<Take a listen. Sermons are better heard than read>
5The apostles said to the Lord, “Increase our faith!” 6The Lord replied, “If you had faith the size of a mustard seed, you could say to this mulberry tree, ‘Be uprooted and planted in the sea,’ and it would obey you.
7“Who among you would say to your slave who has just come in from plowing or tending sheep in the field, ‘Come here at once and take your place at the table’? 8Would you not rather say to him, ‘Prepare supper for me, put on your apron and serve me while I eat and drink; later you may eat and drink’? 9Do you thank the slave for doing what was commanded? 10So you also, when you have done all that you were ordered to do, say, ‘We are worthless slaves; we have done only what we ought to have done!’ ”
It Doesn’t Work That Way…
Give us faith in good measure
And let it be enough
I am glad I brought in my trusty rock today. It keeps tigers away. Did you know that?
Doubt it? Well, do you see any tigers?
And these shoes, I’ve never lost a race in these shoes. I’ve also never run one in them…
We used to play these philosophical games at University, incorporating statements like these that, on the face of them, are ridiculous, and yet you can’t really, at least not now, prove them wrong. But we have this hunch that it really doesn’t work like that. At least I do.
Ask me to get into a cage with a tiger and only this little rock, and I won’t take you up on it…
“Increase our faith,” the disciples say.
I wonder if they think of their faith in the same way I was just talking about this rock. I wonder if they imagine that their faith does something for them that means having more of it results in something better.
Because I’ve heard people ascribe crazy things to their faith. I’ve heard people hold up winning lottery tickets, claiming their faith got them the win. We’ve all seen that with Emmy’s and Oscars, right?
I’ve heard people say that their faith found them their house. Their partner. Their job. Their…you name it.
But what happens when the house is in foreclosure, the divorce papers are filed, the pink slip is given. Was that a failure of faith? Or was it just squandered? Or was it there at all?
I mean, if faith gets us everything, I guess it doesn’t matter because whatever happens next can be ascribed to faith. We just have to wait for that good thing to happen and then we can call it all part of God’s plan, right? We just have to have…faith? Right?
What is faith, anyway?
We talk about it like it’s a kitchen appliance sometimes. Like it’s sitting there on our counter between the blender and the toaster, to be used when the toast burns and the blender spills out the top. Faith will fix dinner; don’t worry.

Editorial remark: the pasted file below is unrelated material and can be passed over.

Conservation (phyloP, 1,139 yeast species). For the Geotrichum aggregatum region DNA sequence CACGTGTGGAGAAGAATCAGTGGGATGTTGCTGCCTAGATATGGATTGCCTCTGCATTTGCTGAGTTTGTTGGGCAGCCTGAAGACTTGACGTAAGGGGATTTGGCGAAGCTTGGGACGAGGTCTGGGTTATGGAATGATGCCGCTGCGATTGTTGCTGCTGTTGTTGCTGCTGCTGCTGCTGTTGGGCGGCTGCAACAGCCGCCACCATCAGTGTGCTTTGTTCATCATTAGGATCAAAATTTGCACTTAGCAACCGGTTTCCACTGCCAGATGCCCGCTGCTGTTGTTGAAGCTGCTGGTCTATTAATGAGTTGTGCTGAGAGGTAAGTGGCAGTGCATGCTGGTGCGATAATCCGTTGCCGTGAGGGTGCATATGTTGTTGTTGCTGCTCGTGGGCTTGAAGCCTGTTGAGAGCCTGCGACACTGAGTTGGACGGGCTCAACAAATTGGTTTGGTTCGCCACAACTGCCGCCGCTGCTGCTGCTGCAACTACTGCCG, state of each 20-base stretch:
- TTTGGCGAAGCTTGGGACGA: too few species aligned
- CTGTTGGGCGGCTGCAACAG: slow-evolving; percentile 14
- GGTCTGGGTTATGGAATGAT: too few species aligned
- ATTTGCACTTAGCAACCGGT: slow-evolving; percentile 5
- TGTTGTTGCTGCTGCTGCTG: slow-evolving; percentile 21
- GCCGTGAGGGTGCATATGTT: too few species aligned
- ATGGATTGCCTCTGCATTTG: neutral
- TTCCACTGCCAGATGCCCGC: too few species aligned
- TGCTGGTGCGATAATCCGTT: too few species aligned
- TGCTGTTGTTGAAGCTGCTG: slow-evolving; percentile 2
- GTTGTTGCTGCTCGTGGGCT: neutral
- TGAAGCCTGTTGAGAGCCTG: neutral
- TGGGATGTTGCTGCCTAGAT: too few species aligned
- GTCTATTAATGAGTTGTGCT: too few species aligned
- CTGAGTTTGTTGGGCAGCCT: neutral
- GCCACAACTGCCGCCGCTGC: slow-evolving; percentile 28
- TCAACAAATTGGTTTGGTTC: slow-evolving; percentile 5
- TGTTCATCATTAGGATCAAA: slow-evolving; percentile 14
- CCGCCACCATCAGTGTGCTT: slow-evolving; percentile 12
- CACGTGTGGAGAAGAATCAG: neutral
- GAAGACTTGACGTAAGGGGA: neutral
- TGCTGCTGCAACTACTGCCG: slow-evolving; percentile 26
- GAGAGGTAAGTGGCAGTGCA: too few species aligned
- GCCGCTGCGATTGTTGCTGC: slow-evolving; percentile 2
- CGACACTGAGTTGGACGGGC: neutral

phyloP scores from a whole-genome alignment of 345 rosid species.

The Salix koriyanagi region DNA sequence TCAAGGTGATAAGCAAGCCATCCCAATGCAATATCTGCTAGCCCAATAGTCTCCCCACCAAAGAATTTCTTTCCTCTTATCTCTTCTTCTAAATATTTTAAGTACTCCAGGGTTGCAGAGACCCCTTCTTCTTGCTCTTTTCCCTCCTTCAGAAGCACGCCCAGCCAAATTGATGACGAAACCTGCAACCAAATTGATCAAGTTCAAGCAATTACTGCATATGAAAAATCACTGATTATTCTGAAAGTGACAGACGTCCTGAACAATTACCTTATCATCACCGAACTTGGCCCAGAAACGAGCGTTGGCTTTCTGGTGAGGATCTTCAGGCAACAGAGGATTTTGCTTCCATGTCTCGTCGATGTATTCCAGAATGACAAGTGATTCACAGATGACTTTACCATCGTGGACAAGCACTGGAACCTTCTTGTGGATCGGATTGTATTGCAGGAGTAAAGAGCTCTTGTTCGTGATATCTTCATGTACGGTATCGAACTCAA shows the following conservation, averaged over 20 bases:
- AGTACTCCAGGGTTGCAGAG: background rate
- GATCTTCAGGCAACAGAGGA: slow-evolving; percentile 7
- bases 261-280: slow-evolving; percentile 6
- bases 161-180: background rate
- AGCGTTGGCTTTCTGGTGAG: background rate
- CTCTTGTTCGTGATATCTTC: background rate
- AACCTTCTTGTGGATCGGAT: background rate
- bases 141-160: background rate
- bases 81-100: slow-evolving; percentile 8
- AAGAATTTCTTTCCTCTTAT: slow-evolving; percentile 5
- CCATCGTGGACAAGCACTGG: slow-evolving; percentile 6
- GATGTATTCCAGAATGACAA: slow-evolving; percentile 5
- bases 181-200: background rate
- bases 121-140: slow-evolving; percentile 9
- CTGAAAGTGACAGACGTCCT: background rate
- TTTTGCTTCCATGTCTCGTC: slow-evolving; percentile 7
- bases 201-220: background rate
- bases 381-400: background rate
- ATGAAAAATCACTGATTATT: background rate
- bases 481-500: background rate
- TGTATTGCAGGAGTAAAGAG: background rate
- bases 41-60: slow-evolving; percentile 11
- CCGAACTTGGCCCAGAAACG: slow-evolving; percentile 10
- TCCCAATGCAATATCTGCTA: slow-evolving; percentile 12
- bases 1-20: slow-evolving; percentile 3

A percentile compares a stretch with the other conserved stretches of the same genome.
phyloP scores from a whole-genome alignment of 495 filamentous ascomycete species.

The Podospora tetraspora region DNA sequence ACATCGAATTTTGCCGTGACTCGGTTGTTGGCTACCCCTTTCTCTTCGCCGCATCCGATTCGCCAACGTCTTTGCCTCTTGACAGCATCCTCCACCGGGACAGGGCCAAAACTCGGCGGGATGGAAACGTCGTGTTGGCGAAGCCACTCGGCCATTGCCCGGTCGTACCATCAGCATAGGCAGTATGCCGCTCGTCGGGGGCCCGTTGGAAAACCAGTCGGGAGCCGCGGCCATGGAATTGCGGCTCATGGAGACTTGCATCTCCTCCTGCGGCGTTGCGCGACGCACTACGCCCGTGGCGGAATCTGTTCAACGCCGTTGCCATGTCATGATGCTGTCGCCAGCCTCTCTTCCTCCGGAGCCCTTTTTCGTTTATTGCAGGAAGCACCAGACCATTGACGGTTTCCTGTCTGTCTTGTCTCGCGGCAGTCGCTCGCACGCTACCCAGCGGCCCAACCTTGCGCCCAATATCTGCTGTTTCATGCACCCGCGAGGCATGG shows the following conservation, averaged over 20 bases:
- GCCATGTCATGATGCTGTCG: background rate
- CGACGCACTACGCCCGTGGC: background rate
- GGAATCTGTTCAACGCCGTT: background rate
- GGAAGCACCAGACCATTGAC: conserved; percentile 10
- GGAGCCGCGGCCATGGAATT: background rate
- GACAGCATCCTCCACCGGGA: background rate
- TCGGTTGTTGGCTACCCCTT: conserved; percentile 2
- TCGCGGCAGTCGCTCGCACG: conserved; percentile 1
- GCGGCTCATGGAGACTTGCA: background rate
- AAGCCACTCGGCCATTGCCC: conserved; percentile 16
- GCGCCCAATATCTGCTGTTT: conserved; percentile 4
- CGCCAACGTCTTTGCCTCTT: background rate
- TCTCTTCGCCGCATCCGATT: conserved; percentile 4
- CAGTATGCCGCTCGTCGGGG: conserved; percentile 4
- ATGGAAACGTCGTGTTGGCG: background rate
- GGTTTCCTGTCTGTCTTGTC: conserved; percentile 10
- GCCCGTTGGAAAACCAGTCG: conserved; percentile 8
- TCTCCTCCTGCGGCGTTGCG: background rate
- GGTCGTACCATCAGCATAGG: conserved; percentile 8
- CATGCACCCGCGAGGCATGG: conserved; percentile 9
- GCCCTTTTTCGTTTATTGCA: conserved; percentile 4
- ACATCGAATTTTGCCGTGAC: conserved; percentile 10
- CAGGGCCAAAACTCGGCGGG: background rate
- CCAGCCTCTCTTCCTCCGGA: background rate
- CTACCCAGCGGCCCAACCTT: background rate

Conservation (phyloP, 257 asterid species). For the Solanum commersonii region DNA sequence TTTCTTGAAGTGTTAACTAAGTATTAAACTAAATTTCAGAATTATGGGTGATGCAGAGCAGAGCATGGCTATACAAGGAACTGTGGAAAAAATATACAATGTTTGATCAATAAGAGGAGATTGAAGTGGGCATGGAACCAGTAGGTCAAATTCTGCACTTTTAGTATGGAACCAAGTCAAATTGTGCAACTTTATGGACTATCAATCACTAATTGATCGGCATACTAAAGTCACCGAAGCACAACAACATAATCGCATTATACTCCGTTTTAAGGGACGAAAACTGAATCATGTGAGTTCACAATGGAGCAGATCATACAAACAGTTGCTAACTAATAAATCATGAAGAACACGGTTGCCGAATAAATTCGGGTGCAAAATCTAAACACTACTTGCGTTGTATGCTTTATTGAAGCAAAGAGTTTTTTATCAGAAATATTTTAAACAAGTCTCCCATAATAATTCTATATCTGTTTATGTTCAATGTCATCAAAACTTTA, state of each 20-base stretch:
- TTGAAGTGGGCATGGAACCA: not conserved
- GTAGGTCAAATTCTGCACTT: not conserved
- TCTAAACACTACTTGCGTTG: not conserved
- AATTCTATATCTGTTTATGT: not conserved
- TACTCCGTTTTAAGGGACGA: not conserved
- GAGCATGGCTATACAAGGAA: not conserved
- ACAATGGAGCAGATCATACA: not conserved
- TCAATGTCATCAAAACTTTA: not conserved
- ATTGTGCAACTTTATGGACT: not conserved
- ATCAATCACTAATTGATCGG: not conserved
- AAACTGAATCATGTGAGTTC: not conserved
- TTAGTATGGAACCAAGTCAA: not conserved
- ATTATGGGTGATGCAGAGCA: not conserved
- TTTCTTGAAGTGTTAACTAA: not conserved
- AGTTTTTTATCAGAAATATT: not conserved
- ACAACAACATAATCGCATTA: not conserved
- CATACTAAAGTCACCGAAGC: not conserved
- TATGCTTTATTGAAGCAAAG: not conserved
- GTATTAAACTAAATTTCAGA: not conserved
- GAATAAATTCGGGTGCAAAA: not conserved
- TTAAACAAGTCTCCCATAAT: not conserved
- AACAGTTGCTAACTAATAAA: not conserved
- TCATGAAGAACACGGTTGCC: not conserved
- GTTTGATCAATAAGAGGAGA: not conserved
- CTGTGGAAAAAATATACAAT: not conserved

We talk about faith as if it’s something we earn, like Girl Scout badges. “Oh, how did you get through your that painful relationship?” “My faith got me through it,” we might hear as they slap on their merit badge, as if faith earned them the right to survive that painful breakup without the residuals of the broken heart. But what does that really mean, in the end?
We talk about faith as if it’s optimism. George Michael sings, “We gotta have faith, faith, faith.” And we hum that tune as we look at our bills and aren’t sure how to stretch the money, as we look at our health and realize our days are numbered, as we look at the uncertain future and put on a smile.
But faith isn’t optimism. If it is, we’re all delusional and starry-eyed, and while I love being starry-eyed as a general disposition, no amount of optimism will turn a frown upside-down when you’re sitting with that family who just lost their son to Lake Michigan in a tragic boating accident at 3am on the 5th of July.
It’s not an appliance to turn on and make things better. It’s not a magic fairy dust to sprinkle on that house to make it yours. It’s not a badge you earn that lets you breeze through the dirt of life, and it certainly isn’t that “hang in there” poster you throw up in a moment of tragedy.
This is what faith looks like in the ER at 3am on the 5th of July: it looks like grabbing a small bowl, filling it with water from the little sink, closing the curtains, gathering the family around that young man, and praying the Lord’s Prayer in broken Spanish as you mark him with the cross and remind everyone of the promises of God known through baptism. It looks like letting the mom crawl up on the table to weep over her baby, holding her hair back, and trusting that somewhere in the unwritten future God’s wholeness and healing will come in time. That somehow Jesus came for moments like this, not to prevent them from happening like this rock preventing tigers, but so that we might know that God is with us even in that moment and will, in time, bring resurrection and life.